However, it is not clear that a high population density necessarily leads to a breakdown of society and social roles. Humans might be able, with our ingenuity and almost unlimited demands, to create social roles for everyone and avoid the Behavioral Sink. Some critics, such as psychologist Jonathan Freedam, suggested that it was not the density of population that overwhelmed the mice but the large number of social interactions they had to deal with. Humans are able to avoid this, even while living in a highly dense area.
 
 
easter_island_moai_mouse_pad-r3c1734ca9b
 
Notice how the evolution of the behaviours displayed by the mice, parallel those of the people of Easter Island, as explored by Quintus Curtius in his ROK article The Power Of Choice. The people of Easter Island are a historical example of a human version of the mice utopia experiment:
 
“When humans first arrived there about A.D 900, it [Easter Island] was densely forested, and was capable of sustaining numerous tribes and a relatively high population.”
 
The conditions of the islanders were similar to that of Calhoun’s mice. On an isolated island, with a lush environment, a group of humans settlers arrived on boats to Easter Island. The settlers could thrive with almost endless resources without natural predators nor external factors of stress.
 
With time, the island became over populated. Quintus explains what befell the Islanders:
 
“The islanders then began to compete with each other more and more fiercely for an ever-declining volume of natural resources; vendettas multiplied, intertribal warfare flared, and a pall of hostility and fear descended on the island. As the trees vanished, the islanders were unable to build boats to escape to other islands: they became trapped in their own hell, doomed to fight each other in perpetuity for the last crumbs that the barren land could offer. Eventually the islanders began to starve, and feed—literally—off each other. As wild meats became unavailable, and escape off the island became impossible, the natural consequences followed. Cannibalism stalked the island, animating its folklore and infecting its archaeological sites. Perhaps the islanders compensated for their misery by focusing more and more on the empty ritual of building and raising statutes, as their means of sustenance melted away.”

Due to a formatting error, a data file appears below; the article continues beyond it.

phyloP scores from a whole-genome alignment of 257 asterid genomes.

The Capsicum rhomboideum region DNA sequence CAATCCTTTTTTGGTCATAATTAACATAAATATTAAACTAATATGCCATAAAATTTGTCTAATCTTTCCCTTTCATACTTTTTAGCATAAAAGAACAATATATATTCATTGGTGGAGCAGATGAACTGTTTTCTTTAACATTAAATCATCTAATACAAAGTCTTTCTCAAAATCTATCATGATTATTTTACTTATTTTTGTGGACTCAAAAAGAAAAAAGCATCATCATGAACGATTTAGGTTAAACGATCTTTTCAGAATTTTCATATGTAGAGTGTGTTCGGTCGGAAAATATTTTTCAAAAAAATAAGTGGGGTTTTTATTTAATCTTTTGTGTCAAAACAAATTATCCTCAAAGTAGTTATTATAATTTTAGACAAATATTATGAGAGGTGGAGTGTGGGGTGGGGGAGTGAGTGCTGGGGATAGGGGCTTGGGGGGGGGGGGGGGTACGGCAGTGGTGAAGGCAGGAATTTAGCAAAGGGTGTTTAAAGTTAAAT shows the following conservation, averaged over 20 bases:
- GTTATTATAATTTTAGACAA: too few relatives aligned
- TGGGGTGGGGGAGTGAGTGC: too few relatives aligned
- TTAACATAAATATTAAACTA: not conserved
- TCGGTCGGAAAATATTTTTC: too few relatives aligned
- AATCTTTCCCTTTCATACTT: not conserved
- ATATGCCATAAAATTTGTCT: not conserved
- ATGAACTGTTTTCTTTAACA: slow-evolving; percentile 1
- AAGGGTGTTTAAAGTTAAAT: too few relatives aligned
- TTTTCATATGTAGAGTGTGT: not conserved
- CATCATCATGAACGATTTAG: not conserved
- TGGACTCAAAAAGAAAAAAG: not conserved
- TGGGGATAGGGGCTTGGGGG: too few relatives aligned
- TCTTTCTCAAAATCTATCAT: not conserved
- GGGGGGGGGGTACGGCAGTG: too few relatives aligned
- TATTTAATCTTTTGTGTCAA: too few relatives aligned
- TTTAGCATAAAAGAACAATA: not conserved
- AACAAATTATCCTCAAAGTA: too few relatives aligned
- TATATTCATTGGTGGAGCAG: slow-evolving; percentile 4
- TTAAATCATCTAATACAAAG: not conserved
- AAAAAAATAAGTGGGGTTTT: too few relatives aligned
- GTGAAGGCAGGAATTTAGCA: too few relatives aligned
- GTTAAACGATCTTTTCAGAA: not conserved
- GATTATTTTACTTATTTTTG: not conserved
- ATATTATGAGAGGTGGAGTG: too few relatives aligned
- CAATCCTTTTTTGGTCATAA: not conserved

This is reminiscent of the ”behavioural sink” observed in the mouse utopia. It also resembles the abhorrent behaviours observed in Calhoun’s experiments resemble several shocking stories from recent times. Is it be possible that it’s social decay rather than a shortage of food that led the people of Easter Island  to near extinction?
 

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Good Morning!

 

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Posted Yesterday, 12:21 PM

Bear in mind that the mice were taken out of their natural environment and subjected to a controlled inner universe. What universe do the social engineers live in?

 

Calhoun's experiment is akin to the flat earth debate being bandied about the CT scene. The whole earth could be seen as a controlled environment. Along with all the resources to support a 'utopia'. Just like the mice people cannot leave the 'box'. The whole is broken up into different social groups. Each with their own way of doing things. Each wanting what another group has. Fighting one another until the whole eats itself inside out.